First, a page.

“The heritage impact of the proposed development on the adjacent Grade II listed building Poltimore House is not considered to be acceptable and it is not considered that any benefits of the proposed development would be sufficient to outweigh this harm.

“In addition, it has not been demonstrated how the development would achieve the valley park specific objectives for people and wildlife for the Clyst Valley Regional Park, or that there would be no adverse effect on the County Wildlife Site within which the site is located.”

Councillor Philip Skinner said: “I don’t want to be coming here and not supporting applications for affordable housing, but there is no support from officers, the parish council, and no support from the ward member.

“So on that basis, and the many reasons why we shouldn’t support, I have to move for refusal and the recommendation of officers.“

Cllr Olly Davey added: “There is just not enough support from officers for this one.

“It is in the Clyst Valley Regional Park, it’s too close to Poltimore House, and there are just too many objections, as sad as I am to refuse this.”

EDDC’s Planning Committee voted by nine to none, with three abstentions, to refuse the application.

Chunk of Exmouth cliff ‘on brink of collapse’

A huge chunk of cliff near Orcombe Point appears to be on the brink of collapsing into the sea.

Chloe Parkman

The rock located between Orcombe Point in Exmouth and Devon Cliffs Holiday Park can be seen balancing 180 feet high at the coastal spot.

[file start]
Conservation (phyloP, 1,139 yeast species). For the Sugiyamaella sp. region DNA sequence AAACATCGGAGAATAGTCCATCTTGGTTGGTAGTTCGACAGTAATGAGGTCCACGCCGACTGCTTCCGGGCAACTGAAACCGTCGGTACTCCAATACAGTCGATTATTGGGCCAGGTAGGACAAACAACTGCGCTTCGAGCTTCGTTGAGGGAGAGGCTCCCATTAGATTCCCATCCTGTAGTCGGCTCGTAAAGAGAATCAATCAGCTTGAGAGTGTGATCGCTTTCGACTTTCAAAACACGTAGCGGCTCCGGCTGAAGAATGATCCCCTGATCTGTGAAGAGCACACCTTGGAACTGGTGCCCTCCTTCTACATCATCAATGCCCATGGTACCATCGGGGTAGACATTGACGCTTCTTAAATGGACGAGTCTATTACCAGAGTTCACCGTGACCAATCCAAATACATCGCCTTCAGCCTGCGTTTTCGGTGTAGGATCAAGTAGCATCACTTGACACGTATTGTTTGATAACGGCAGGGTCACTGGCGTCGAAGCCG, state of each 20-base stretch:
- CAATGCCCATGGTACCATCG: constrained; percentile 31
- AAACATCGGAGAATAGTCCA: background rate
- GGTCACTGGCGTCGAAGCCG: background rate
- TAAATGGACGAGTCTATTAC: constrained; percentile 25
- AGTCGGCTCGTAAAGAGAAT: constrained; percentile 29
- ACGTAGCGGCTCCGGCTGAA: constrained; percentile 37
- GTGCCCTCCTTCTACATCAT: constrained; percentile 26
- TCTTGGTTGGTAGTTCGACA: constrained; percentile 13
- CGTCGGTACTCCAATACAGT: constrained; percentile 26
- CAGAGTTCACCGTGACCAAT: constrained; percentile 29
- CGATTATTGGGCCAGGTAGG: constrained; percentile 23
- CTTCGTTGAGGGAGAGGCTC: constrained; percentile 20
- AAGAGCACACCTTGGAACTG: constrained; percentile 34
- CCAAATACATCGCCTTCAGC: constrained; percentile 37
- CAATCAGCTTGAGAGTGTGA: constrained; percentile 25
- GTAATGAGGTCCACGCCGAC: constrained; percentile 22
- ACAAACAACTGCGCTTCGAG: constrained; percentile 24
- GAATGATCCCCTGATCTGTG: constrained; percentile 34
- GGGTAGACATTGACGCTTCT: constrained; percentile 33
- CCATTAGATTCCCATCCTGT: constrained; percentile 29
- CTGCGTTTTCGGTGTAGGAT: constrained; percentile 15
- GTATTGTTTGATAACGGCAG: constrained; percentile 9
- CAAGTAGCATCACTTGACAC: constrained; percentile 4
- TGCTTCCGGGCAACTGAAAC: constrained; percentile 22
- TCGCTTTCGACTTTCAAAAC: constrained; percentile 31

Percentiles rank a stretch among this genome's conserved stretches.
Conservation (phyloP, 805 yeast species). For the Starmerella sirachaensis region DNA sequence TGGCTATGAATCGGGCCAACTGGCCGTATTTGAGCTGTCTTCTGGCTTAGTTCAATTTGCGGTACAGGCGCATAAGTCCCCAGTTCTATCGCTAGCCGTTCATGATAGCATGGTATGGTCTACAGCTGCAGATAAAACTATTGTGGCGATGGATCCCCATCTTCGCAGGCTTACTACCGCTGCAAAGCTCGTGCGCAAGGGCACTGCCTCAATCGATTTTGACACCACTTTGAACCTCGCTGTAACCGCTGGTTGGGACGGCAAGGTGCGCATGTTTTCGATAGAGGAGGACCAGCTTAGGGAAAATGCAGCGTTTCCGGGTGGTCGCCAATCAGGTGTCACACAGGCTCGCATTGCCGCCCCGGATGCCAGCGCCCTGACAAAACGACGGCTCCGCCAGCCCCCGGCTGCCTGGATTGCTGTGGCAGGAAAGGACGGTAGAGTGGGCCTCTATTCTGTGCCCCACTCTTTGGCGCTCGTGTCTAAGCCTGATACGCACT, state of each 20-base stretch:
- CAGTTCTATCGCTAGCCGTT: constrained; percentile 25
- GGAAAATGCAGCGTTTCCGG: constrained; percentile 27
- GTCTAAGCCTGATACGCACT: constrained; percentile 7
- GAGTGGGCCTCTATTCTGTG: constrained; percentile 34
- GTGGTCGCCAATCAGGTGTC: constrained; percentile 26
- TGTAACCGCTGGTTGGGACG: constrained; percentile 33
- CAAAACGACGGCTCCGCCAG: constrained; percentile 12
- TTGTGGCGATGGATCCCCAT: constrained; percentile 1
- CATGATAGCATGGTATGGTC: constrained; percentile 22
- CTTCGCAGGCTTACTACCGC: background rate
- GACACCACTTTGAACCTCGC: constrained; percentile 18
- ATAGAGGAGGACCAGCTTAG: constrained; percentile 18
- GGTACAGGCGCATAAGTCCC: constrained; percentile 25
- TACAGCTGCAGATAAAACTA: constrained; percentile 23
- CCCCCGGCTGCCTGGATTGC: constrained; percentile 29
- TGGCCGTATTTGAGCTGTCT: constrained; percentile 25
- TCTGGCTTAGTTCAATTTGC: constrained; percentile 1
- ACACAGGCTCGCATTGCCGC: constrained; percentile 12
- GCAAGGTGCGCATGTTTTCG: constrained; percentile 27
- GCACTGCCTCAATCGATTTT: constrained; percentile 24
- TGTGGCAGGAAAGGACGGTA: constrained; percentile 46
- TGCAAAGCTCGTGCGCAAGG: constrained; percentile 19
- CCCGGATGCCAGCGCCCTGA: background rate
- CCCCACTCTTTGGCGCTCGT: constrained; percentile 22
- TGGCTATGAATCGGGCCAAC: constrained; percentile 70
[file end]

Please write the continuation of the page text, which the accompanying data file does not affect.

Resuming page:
It comes just two weeks after there was an enormous cliff collapse in Exmouth which saw massive rocks crashing onto the popular beach.

A spokesperson for East Devon District Council (EDDC) said: ”Cliff falls are a natural and unpredictable occurrence along the East Devon coast, this is because the rock from which the cliffs are formed is soft and therefore prone to rock falls and landslides, which can happen at any time, although heavy rainfall can trigger incidences.”

Last week, Devon Live reported on all of the properties in Devon most at risk of toppling into the sea.

Following the recent landslide in Exmouth, a spokesperson for National Trust said: ”Orcombe Point is cared for by the National Trust.

”Cliff falls are a regular occurrence around the SW coast and there’s nothing we can do to prevent this.

The chunks appear to be on the brink of collapse

”Following heavy rainfall an increase in cliff falls are also quite likely.

”In this area, as with any of our outdoor sites and particularly coastal sites, we strongly encourage our visitors to heed any information signs, keep to the designated paths and not to gather at the foot of cliffs.”

Less than a year ago, Devon Live reported that three cliffs collapsed in Sidmouth within just 24-hours of one another.

With regards to the ‘suspended’ chunks of the cliff face near Orcombe Point, a spokesperson for EDDC said: “The land in question belongs to the National Trust.

”Should anyone want to report hazards on this land, they can call their local ranger team on 01297 680507.

“In terms of reporting cliff falls if there is an immediate risk to life people should call 999 and ask for the coastguard.”